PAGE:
To establish kinetic parameters for the AID deamination, we determined the amount of active AID (12–15 %) within our preparations [11], allowing us to precisely control the number of molecules of active AID within each reaction. Furthermore, using various substrate and enzyme concentrations we were unable to establish Michaelis-Menten (MM) like kinetics for AID activity (data not shown). Although we hope that future work will allow us to determine which parameter of the reaction kinetics caused non-MM kinetics, we decided to pursue rate determination without calculating Km, Kd, or Vmax – as this could be misleading.

A time dependent ODA was performed with a near excess of substrate (2.5 pmol oligo and 1.84 pmol AID), demonstrating that recombinant AID was able to deaminate C, 5FC, and 5 mC (Figure 1B). However, 5 hmC could not be converted, even after prolonged incubations. The substrate conversion per enzyme over time was determined from the linear phase (early time points - Figure 1C) of the reactions (pmol product/ pmol enzyme/ min). This activity was plotted against the inverse vdWv for each modified substrate (Figure 1E), this type of graphical conversion allowed for the determination of the theoretical maximum volume (X intercept) AID can accommodate. A line of best fit was applied to the data, which showed a very strong correlation (r2 = 0.99). The X intercept was calculated and converted to vdWv, giving a theoretical maximum of 27.28 (±1.05) Å3. This volume is below that of 5 hmC (33.25), indicating that AID is unlikely to act on 5 hmC, even theoretically. Aside from determining the activity on the 3′-target, the conversion for the 5′-target (unmodified C) was also measured (Figure 1D). There was no significant difference in deamination, demonstrating that the presence of the various cytosine modifications did not alter the overall kinetics of AID, i.e. there was no indirect effect on AID activity. Since the 3 target did not influence the 5 target we could use the ratio between the two sites as a measure of AID efficiency. This ratio was plotted against the inverse of the vdWv (Figure 1F), and this approach also demonstrated that the theoretical maximum of C5 (26.14 (±0.20) Å3) is below that of 5 hmC.

Excess AID Enzyme does not Deaminate 5hmC

To determine if the lack of 5hmC deamination was due to working with near substrate excess, we also performed AID deaminations on the oligos using increasing amounts of enzyme. As shown in Figure 2, increasing AID concentration lead to a linear increase in deamination on C, 5FC, and 5 mC substrates (Figure 2A). As with the time dependence, we did not observe any deamination on 5 hmC. Furthermore, neither overexposure of the same gel, nor incubation with 100 pmol of AID (60 fold more than in Figure 2) for 2 h showed any 5 hmU product formation (data not shown). The gels from Figure 2A were quantitated, and the ratio between the 3 and 5 target calculated and plotted against the inverse of the vdWv (Figure 2B). X intercept calculations showed a theoretical maximum of 25.39 Å3. As in the time dependent experiment, this volume is smaller than the volume of the 5 hmC side chain, indicating that 5 hmC is unlikely to be a substrate for AID.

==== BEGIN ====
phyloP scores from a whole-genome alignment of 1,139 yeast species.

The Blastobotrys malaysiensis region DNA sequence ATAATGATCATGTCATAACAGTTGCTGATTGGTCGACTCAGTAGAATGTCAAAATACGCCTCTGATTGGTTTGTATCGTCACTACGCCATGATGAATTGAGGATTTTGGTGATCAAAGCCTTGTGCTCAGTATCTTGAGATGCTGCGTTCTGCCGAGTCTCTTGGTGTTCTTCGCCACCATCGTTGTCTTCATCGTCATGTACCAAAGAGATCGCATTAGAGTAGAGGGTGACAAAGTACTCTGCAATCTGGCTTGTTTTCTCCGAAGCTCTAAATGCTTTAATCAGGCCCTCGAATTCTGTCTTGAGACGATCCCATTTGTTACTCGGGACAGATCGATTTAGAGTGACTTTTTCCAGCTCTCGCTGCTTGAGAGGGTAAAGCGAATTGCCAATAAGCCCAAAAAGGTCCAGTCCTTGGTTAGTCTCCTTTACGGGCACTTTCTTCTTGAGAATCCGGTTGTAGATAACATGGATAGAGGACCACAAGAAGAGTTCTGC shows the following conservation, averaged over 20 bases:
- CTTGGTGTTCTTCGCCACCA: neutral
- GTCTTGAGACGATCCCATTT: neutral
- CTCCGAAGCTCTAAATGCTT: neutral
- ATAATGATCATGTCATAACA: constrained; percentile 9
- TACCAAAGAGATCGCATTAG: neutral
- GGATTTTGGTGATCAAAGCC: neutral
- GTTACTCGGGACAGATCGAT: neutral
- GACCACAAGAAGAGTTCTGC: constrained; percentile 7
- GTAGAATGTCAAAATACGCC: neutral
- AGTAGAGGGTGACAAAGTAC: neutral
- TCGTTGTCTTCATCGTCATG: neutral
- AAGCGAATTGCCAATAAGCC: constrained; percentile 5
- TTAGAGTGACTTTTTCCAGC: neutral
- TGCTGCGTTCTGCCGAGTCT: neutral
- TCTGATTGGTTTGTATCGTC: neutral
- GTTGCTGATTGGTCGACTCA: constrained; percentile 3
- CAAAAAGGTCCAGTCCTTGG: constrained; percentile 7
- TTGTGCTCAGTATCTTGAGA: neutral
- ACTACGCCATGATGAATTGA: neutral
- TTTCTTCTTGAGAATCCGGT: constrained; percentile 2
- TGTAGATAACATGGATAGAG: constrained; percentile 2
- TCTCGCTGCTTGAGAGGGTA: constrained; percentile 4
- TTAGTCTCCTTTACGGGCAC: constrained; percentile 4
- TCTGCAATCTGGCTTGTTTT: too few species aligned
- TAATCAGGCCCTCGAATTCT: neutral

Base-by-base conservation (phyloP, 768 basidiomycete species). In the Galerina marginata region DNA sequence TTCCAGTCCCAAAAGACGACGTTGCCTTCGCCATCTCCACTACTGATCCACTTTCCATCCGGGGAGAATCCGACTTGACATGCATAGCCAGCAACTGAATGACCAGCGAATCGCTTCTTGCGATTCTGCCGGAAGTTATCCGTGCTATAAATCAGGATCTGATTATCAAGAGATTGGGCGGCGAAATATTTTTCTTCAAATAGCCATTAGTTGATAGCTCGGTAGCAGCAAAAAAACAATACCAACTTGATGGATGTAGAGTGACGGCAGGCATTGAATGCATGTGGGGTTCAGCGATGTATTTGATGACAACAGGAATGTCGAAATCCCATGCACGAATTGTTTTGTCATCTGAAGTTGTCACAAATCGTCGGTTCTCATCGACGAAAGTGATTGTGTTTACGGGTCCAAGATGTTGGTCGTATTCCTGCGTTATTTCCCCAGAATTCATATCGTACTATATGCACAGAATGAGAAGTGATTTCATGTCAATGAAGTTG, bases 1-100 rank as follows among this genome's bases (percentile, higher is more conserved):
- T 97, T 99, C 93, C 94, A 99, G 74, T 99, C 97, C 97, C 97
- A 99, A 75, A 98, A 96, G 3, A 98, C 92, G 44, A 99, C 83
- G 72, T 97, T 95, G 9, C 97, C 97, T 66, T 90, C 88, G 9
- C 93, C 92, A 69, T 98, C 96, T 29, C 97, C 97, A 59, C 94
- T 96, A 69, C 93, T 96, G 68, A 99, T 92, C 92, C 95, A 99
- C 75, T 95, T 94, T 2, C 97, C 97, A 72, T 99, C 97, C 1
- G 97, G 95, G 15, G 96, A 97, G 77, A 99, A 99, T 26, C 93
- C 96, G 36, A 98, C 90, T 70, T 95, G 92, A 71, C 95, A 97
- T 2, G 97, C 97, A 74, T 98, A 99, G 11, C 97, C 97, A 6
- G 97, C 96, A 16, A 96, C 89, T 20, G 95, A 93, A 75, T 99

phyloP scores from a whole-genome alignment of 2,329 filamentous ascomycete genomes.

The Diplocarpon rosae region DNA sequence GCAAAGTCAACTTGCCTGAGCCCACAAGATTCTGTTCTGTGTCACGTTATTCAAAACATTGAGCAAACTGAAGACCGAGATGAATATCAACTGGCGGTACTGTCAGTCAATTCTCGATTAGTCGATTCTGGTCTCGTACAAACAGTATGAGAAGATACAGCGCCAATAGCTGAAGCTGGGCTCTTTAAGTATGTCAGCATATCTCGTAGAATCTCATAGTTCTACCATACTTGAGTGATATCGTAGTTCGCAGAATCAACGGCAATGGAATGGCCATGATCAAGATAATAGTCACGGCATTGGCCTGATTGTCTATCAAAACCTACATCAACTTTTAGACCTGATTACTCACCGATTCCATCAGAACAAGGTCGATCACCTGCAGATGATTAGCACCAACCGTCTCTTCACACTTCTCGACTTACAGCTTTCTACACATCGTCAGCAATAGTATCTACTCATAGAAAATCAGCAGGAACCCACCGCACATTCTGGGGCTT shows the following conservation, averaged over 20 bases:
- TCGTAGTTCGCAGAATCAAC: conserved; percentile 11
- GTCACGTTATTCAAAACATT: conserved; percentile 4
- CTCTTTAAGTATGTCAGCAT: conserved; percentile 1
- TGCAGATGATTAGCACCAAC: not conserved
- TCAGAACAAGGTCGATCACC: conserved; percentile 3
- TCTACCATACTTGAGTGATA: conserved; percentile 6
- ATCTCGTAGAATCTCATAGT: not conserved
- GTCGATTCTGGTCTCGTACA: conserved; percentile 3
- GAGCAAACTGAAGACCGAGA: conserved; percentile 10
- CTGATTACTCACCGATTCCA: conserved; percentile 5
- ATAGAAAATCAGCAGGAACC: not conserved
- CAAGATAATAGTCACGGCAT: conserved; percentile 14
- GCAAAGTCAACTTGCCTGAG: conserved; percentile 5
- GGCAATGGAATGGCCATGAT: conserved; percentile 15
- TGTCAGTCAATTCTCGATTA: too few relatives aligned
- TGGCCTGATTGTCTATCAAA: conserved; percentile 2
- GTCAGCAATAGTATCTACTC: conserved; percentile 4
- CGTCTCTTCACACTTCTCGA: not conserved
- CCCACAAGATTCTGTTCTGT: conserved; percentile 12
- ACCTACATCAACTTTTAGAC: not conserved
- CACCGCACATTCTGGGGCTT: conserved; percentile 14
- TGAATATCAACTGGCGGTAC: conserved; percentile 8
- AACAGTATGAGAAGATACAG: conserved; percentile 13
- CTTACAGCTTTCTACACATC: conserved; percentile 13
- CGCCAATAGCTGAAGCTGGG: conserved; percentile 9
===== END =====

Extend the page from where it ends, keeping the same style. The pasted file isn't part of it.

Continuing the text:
A recent study has suggested a cooperation of TET1 and AID in demethylating DNA duplex [9] unfortunately a direct coupled activity was not demonstrated. However, further modifications of 5 hmC may be a pre-requisite step, since DNA glycosylases such as TDG, SMUG1, and MBD4 were shown to exhibit robust excision activity against 5 hmU:G in dsDNA, but no or very low 5 hmC glycosylase activity in vitro [6], [8], [16], [17], and tissue extracts from smug1 knockout mice lack nearly all hmU-DNA excision activity, suggesting it to be the dominant glycosylase for hmU [17].

Here, using modified C5 carbons of dC (hydrogen, fluoro, CH3, or CH2OH) we demonstrated a correlation between the inverse size of the C5 side chain vdWv and AID activity, which excluded 5 hmC as a substrate. We cannot fully disregard the shape (as CH2OH is more ellipsoid) or electron density at C5 as a possible factor influencing AID activity, but size seems to be the major determinant. This implies that AID is unlikely to be active in the TET dependent 5 mC modification pathway. Importantly, work by Kohli and colleagues [18], also demonstrates that modifications of the C5 side-chain inhibits AID activity and AID was unable to deaminate 5 hmC, supporting our finding. It cannot be fully disregarded that modifications of AID could lead to acceptance of 5 hmC as a substrate, nor that some yet to be identified activity of other DNA deaminases can lead to 5 hmC deamination. These results also have to be placed into an evolutionary context, where AID is the ancestral protein of APOBEC3 and appears prior to the TET family of proteins.

It is therefore more likely that subsequent modifications of 5 hmC (e.g. 5fC and 5caC) will be important in the TET pathway [6], [7]. 5fC and 5caC have been shown to be excised by the above-mentioned TDG [19]. This novel function of TDG may explain its developmental requirement, as TDG knock-out mice are embryonically lethal [20], while UNG [21], SMUG1 [17], and MBD4 [22] deficient mice thrive.

This work is the first to indicate, that there are at least two separate molecular mechanisms that have evolved in counteracting DNA methylation. One of which will go through a base modification that is irreversible and requires removal (AID), while the other will use a modification (TET), which simply ‘hides’ the methyl group from recognition. The later can be processed further to become a substrate for replacement, or it could be reversed back to 5 mC. Because AID induces base lesions that lead to extensive DNA demethylation [2], it will be important to determine to what extent DNA damage and other DNA instabilities will induce local or global DNA demethylation.


Loris Moretti at the Drug Discovery Unit, IEO, Milan for his chemical calculations support. Rahul Kohli and colleagues for sharing unpublished data with us.

Author Contributions

Conceived and designed the experiments: SKPM GR AJAC. Performed the experiments: GR. Analyzed the data: SKPM GR AJAC KMS. Contributed reagents/materials/analysis tools: SKPM AJAC. Wrote the paper: KMS SKPM GR.